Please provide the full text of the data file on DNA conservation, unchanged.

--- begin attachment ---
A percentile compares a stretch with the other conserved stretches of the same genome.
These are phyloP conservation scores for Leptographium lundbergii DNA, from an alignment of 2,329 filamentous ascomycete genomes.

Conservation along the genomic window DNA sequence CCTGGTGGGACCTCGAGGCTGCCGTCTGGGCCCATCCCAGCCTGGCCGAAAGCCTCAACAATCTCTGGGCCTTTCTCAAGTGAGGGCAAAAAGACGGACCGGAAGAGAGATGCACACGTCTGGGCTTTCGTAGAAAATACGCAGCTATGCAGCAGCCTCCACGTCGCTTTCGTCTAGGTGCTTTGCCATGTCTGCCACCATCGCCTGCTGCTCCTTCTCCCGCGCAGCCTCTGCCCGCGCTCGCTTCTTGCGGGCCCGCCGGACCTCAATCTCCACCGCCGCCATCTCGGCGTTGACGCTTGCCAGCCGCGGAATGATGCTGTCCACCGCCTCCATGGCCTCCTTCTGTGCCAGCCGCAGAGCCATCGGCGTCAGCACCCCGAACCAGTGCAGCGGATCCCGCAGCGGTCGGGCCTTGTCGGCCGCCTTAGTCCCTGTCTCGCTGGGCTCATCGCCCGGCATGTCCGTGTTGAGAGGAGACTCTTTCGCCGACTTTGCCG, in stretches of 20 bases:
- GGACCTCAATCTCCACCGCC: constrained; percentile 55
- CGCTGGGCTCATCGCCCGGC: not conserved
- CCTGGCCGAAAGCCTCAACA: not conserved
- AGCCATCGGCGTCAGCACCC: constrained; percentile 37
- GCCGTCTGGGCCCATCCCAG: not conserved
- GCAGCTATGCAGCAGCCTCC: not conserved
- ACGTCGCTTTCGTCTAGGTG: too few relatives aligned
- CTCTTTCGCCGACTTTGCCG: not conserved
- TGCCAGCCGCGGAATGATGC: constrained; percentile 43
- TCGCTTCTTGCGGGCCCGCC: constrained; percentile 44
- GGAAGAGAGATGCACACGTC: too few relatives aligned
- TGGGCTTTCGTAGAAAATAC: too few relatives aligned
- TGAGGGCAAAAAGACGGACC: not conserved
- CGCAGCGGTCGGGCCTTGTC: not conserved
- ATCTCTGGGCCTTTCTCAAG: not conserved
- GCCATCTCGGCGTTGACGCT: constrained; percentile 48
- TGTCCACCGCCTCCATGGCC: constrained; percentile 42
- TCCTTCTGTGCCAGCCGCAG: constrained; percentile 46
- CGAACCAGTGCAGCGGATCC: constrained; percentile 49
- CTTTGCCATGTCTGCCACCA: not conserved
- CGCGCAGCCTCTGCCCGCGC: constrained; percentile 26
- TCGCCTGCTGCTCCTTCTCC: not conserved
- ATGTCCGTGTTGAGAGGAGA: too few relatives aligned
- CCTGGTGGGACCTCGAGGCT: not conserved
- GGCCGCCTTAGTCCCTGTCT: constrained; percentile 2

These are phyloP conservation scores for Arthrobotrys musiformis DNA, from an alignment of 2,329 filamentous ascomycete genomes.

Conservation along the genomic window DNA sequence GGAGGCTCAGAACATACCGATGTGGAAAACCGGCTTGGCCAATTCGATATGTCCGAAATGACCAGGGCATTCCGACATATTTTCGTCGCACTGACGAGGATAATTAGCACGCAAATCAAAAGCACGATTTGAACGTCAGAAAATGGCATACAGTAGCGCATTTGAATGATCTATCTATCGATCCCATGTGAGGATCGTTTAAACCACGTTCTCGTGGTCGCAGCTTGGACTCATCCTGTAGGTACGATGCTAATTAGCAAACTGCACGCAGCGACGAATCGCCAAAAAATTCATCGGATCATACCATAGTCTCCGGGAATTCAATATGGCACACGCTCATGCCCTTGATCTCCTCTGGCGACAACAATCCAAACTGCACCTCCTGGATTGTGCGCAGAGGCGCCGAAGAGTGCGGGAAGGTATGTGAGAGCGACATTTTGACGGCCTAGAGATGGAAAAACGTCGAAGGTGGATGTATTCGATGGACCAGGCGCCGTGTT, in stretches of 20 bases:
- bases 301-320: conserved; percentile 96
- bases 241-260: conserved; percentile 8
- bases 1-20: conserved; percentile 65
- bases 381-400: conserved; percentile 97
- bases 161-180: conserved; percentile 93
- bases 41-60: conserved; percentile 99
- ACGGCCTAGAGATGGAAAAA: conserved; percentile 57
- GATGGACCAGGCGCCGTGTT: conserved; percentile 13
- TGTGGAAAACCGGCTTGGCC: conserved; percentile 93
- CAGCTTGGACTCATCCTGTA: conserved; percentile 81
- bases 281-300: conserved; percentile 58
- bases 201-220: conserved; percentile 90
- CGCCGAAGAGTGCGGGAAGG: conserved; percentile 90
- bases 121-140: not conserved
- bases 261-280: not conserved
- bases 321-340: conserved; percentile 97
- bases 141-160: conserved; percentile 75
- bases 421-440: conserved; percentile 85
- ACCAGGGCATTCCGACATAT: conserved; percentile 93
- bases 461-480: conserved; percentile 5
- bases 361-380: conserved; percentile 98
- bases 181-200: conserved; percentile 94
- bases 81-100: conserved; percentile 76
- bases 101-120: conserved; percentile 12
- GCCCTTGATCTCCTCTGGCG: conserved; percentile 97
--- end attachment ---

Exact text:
A percentile compares a stretch with the other conserved stretches of the same genome.
These are phyloP conservation scores for Leptographium lundbergii DNA, from an alignment of 2,329 filamentous ascomycete genomes.

Conservation along the genomic window DNA sequence CCTGGTGGGACCTCGAGGCTGCCGTCTGGGCCCATCCCAGCCTGGCCGAAAGCCTCAACAATCTCTGGGCCTTTCTCAAGTGAGGGCAAAAAGACGGACCGGAAGAGAGATGCACACGTCTGGGCTTTCGTAGAAAATACGCAGCTATGCAGCAGCCTCCACGTCGCTTTCGTCTAGGTGCTTTGCCATGTCTGCCACCATCGCCTGCTGCTCCTTCTCCCGCGCAGCCTCTGCCCGCGCTCGCTTCTTGCGGGCCCGCCGGACCTCAATCTCCACCGCCGCCATCTCGGCGTTGACGCTTGCCAGCCGCGGAATGATGCTGTCCACCGCCTCCATGGCCTCCTTCTGTGCCAGCCGCAGAGCCATCGGCGTCAGCACCCCGAACCAGTGCAGCGGATCCCGCAGCGGTCGGGCCTTGTCGGCCGCCTTAGTCCCTGTCTCGCTGGGCTCATCGCCCGGCATGTCCGTGTTGAGAGGAGACTCTTTCGCCGACTTTGCCG, in stretches of 20 bases:
- GGACCTCAATCTCCACCGCC: constrained; percentile 55
- CGCTGGGCTCATCGCCCGGC: not conserved
- CCTGGCCGAAAGCCTCAACA: not conserved
- AGCCATCGGCGTCAGCACCC: constrained; percentile 37
- GCCGTCTGGGCCCATCCCAG: not conserved
- GCAGCTATGCAGCAGCCTCC: not conserved
- ACGTCGCTTTCGTCTAGGTG: too few relatives aligned
- CTCTTTCGCCGACTTTGCCG: not conserved
- TGCCAGCCGCGGAATGATGC: constrained; percentile 43
- TCGCTTCTTGCGGGCCCGCC: constrained; percentile 44
- GGAAGAGAGATGCACACGTC: too few relatives aligned
- TGGGCTTTCGTAGAAAATAC: too few relatives aligned
- TGAGGGCAAAAAGACGGACC: not conserved
- CGCAGCGGTCGGGCCTTGTC: not conserved
- ATCTCTGGGCCTTTCTCAAG: not conserved
- GCCATCTCGGCGTTGACGCT: constrained; percentile 48
- TGTCCACCGCCTCCATGGCC: constrained; percentile 42
- TCCTTCTGTGCCAGCCGCAG: constrained; percentile 46
- CGAACCAGTGCAGCGGATCC: constrained; percentile 49
- CTTTGCCATGTCTGCCACCA: not conserved
- CGCGCAGCCTCTGCCCGCGC: constrained; percentile 26
- TCGCCTGCTGCTCCTTCTCC: not conserved
- ATGTCCGTGTTGAGAGGAGA: too few relatives aligned
- CCTGGTGGGACCTCGAGGCT: not conserved
- GGCCGCCTTAGTCCCTGTCT: constrained; percentile 2

These are phyloP conservation scores for Arthrobotrys musiformis DNA, from an alignment of 2,329 filamentous ascomycete genomes.

Conservation along the genomic window DNA sequence GGAGGCTCAGAACATACCGATGTGGAAAACCGGCTTGGCCAATTCGATATGTCCGAAATGACCAGGGCATTCCGACATATTTTCGTCGCACTGACGAGGATAATTAGCACGCAAATCAAAAGCACGATTTGAACGTCAGAAAATGGCATACAGTAGCGCATTTGAATGATCTATCTATCGATCCCATGTGAGGATCGTTTAAACCACGTTCTCGTGGTCGCAGCTTGGACTCATCCTGTAGGTACGATGCTAATTAGCAAACTGCACGCAGCGACGAATCGCCAAAAAATTCATCGGATCATACCATAGTCTCCGGGAATTCAATATGGCACACGCTCATGCCCTTGATCTCCTCTGGCGACAACAATCCAAACTGCACCTCCTGGATTGTGCGCAGAGGCGCCGAAGAGTGCGGGAAGGTATGTGAGAGCGACATTTTGACGGCCTAGAGATGGAAAAACGTCGAAGGTGGATGTATTCGATGGACCAGGCGCCGTGTT, in stretches of 20 bases:
- bases 301-320: conserved; percentile 96
- bases 241-260: conserved; percentile 8
- bases 1-20: conserved; percentile 65
- bases 381-400: conserved; percentile 97
- bases 161-180: conserved; percentile 93
- bases 41-60: conserved; percentile 99
- ACGGCCTAGAGATGGAAAAA: conserved; percentile 57
- GATGGACCAGGCGCCGTGTT: conserved; percentile 13
- TGTGGAAAACCGGCTTGGCC: conserved; percentile 93
- CAGCTTGGACTCATCCTGTA: conserved; percentile 81
- bases 281-300: conserved; percentile 58
- bases 201-220: conserved; percentile 90
- CGCCGAAGAGTGCGGGAAGG: conserved; percentile 90
- bases 121-140: not conserved
- bases 261-280: not conserved
- bases 321-340: conserved; percentile 97
- bases 141-160: conserved; percentile 75
- bases 421-440: conserved; percentile 85
- ACCAGGGCATTCCGACATAT: conserved; percentile 93
- bases 461-480: conserved; percentile 5
- bases 361-380: conserved; percentile 98
- bases 181-200: conserved; percentile 94
- bases 81-100: conserved; percentile 76
- bases 101-120: conserved; percentile 12
- GCCCTTGATCTCCTCTGGCG: conserved; percentile 97